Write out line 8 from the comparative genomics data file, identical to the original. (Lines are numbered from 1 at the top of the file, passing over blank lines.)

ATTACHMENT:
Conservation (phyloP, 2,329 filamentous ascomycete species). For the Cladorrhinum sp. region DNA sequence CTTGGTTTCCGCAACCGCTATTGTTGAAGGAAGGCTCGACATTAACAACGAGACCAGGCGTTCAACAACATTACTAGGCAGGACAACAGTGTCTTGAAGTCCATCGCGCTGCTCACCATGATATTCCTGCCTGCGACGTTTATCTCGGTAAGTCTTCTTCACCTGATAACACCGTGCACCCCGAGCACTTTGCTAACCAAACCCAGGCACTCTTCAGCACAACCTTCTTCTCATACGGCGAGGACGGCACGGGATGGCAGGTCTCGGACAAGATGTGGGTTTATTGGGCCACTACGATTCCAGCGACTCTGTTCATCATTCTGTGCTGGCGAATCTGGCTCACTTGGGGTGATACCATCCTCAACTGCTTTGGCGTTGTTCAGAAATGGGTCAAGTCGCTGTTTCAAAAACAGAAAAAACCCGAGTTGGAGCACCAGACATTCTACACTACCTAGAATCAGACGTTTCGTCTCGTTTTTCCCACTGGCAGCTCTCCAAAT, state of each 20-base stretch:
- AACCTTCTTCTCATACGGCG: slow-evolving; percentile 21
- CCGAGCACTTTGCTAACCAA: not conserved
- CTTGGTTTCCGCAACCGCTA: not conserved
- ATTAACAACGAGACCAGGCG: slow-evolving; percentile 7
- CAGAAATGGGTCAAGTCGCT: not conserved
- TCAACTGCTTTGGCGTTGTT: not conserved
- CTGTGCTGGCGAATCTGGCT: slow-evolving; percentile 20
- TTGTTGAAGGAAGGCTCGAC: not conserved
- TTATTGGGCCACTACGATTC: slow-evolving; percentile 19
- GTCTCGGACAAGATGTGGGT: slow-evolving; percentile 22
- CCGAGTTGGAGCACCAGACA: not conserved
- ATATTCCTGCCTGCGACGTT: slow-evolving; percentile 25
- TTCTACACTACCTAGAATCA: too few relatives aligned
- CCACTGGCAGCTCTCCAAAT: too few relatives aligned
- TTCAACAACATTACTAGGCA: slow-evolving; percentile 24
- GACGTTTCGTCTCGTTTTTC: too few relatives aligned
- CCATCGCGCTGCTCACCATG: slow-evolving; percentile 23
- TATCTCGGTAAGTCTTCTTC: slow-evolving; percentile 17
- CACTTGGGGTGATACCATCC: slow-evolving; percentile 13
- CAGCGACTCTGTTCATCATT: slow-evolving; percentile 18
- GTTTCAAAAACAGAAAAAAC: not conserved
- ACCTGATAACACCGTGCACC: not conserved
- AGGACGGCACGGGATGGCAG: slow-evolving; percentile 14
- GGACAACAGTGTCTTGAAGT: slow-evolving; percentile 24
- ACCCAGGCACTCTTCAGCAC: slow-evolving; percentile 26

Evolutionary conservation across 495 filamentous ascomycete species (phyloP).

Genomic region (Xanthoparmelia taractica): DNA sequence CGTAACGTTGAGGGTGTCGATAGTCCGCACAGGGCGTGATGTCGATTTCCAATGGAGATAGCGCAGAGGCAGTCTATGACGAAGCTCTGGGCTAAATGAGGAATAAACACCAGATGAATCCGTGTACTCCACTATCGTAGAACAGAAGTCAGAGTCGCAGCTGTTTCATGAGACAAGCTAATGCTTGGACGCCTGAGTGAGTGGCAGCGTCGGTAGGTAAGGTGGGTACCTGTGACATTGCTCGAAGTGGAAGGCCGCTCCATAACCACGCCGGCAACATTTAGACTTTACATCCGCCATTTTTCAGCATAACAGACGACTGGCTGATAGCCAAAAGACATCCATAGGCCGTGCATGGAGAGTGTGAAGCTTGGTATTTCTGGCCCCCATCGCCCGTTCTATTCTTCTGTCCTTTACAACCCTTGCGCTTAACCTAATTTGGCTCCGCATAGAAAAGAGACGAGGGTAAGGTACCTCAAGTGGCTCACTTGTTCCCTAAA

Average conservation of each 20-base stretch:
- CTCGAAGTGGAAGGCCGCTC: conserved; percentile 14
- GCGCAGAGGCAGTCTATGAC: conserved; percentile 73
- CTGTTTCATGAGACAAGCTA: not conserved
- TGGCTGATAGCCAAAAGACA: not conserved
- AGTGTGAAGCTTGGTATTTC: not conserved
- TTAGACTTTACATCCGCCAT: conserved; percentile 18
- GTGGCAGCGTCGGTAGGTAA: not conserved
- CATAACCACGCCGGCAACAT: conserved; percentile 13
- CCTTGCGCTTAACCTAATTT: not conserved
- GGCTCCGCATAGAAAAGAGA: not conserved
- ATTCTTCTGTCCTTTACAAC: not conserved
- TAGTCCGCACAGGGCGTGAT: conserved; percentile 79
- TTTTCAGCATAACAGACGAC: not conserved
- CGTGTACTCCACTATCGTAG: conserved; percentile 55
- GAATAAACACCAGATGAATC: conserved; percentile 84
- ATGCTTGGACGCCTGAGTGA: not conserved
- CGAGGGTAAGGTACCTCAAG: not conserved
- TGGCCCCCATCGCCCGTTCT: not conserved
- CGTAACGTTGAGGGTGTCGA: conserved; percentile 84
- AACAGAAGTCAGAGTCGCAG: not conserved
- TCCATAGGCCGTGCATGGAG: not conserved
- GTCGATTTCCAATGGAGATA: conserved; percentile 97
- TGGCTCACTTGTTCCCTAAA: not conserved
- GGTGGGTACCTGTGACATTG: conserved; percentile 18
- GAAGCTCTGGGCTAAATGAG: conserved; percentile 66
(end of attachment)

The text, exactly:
- CTGTGCTGGCGAATCTGGCT: slow-evolving; percentile 20